What is a nerd?
I pondered this question quite a bit while writing my last column. Thanks to some good training, anytime I write I generally find myself stressing over a fundamental writing question: who is my audience? Am I writing for the nerds who are? And if so, why? Is it to establish rapport or flaunt some self important knowledge? I don’t feel like any of these are the case.
Nerds are people of passion. They are connoisseurs of obscure culture who latch on to particular subjects and immerse themselves in every nuance and detail. They quote movies line for line, discuss the philosophical merits of their favorite story, or argue over canon within an imaginary universe. As nerdy as I am, I know many people whose expertise far exceeds mine on any such topics.
So why then do I write about comics, TV shows, games, apparel, and all other miscellaneous things relevant to such a niche group? After a lengthy discussion with my best friend, I settled on a simple answer. It’s embedded in the name of the column itself: “Talk Nerdy to Me.” This is a column about communication. It’s for every time that I wear a shirt and end up having to explain it a dozen times to people who don’t get it. I write for people who haven’t read “The Call of Cthulhu,” don’t know what a Dalek is, or have never seen an episode of Cowboy Bebop.
I write for those who didn’t understand or maybe even looked down on kids like me growing up. I do it in an effort to broaden the horizons of the writer and the reader; it’s my effort to introduce non-nerds to the topics we are so passionate about, and to offer new venues of exploration for advanced nerds (myself included). I feel it’s important because, if you haven’t noticed, being a nerd in this day and age is actually pretty sexy.Image from infinitydish.com. We totally didn’t steal the column name from them.
Being a nerd hasn’t always been sexy, and I haven’t always been proud of the nerd label. I vividly remember a childhood of being shoved into fences, mud thrown in my face, and being chosen last for sports. I was bullied for having too many of the right answers in history and science class. And I was publicly ostracized (more than once) for sheepishly asking out the pretty and popular girl, who lived on a whole separate plane of social existence above me. I had perfect attendance through most of my elementary school years and didn’t make my first C until 8th grade. I was always in the top two to five percent in standardized testing, and was admitted to the Talented and Gifted Program by 5th Grade (I narrowly missed acceptance in 2nd grade, but I was dreadfully sick on test day). I was always the first to finish an assignment. My 2nd Grade teacher even stocked a small library of books (including stories like Robin Hood and King Arthur) just to keep me busy and out of trouble while other students “caught up.”Me as a baby nerd.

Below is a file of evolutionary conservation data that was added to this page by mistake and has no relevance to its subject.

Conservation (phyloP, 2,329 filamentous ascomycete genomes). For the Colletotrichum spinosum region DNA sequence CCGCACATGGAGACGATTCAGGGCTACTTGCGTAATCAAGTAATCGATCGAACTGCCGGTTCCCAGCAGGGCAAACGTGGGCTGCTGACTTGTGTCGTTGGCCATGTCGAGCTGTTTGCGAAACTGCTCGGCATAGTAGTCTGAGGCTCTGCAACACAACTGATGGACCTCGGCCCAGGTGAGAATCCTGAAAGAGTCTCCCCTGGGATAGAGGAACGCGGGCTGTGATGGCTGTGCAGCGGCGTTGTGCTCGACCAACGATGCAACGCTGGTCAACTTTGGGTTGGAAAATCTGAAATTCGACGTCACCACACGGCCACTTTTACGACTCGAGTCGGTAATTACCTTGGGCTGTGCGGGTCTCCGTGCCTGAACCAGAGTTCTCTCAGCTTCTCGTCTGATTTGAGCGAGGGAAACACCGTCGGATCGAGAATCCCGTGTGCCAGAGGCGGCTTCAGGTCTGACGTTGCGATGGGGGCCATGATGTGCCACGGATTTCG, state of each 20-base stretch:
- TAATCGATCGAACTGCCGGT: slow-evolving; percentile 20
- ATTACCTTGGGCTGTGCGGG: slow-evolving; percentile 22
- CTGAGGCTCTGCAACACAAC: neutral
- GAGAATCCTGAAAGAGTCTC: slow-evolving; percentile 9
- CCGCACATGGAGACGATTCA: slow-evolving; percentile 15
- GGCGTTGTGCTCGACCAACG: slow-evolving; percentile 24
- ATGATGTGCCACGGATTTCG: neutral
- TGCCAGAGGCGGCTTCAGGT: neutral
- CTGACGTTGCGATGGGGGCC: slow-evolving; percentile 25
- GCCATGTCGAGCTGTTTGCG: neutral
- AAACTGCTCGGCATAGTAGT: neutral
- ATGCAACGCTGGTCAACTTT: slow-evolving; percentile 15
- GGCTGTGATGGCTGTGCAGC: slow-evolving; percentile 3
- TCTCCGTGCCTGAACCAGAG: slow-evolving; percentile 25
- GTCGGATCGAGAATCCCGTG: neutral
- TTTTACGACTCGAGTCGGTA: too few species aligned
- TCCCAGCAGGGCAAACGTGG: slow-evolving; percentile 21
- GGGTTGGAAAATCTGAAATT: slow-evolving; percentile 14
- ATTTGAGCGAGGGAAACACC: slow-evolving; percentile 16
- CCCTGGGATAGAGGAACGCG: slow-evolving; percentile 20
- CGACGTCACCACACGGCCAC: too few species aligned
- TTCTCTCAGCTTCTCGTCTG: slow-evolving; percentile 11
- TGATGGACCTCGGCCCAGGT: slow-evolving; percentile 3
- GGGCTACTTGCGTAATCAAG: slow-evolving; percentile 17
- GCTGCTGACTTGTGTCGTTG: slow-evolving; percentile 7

When I transferred at the end of 8th grade, I was a year ahead of math. I was a band nerd. I aced most of my science assignments. I wore glasses that were way too large for my face and never quite sat straight on my nose. I was skinny with a high pitched voice, and I got picked on… a lot. In a class of 90 rural Alabama students, most of who grew up together starting in kindergarten, it doesn’t pay to stand out. So I quit trying as hard. I still did well in some classes (mostly science, social studies, band, and ag/vocational) but I became a less vocal participant in my education. I didn’t graduate at the top of my class, in fact I was barely in the top third, yet my ACT scores outranked all but the top two members of our class. High School was a hard social scene for me, and I was always a wallflower who was just passing through.
Enter college. I started my college journey at Mississippi State University. Mississippi was my first “home;” it was where I spent my early formative years. And it was far enough away from Alabama that I could put high school behind me. It didn’t hurt that I was the only member of my high school class to go there. Mississippi State, at that time, boasted 16,000 students. It’s easy to stand out when you’re one in 100, but thanks to basic statistics, when you’re one in 16,000 it’s a lot easier to fit in.
I lived in the freshman honors dorm my first year and made friends quickly. Everywhere I went I found people who were as smart and passionate as me. I started hanging out with computer nerds and getting into video games. I became a regular at the local comic book shop where I met my first girlfriend and got into Warhammer. I read my first book of stories by Lovecraft, played my first game of Dungeons and Dragons, and watched anime.
During those four years at Mississippi State, I came out as a nerd, and learned that I wasn’t as alone as I thought I was. It would take a few more years for me to apply that passion for learning and knowledge to my academic and career goals, but I’ve gotten there.
The rewards for being a “fish nerd” have more than paid off for the years of bullying and being an outcast, but that’s an appreciation that has come with time and experience. In the process, my passion and nerdiness have carried me farther than most, from Mississippi to Alaska and to who knows where next. I’ve learned to channel that energy creatively as well as professionally and academically.
So when I write about the nerd life, it’s not to stroke my own ego. I do it to open people’s eyes to a world populated by people who passionately pursue the things that pique their curiosity. It’s to help people appreciate the joy and the jokes they might not otherwise get, and to share new venues of interest with my nerd peers.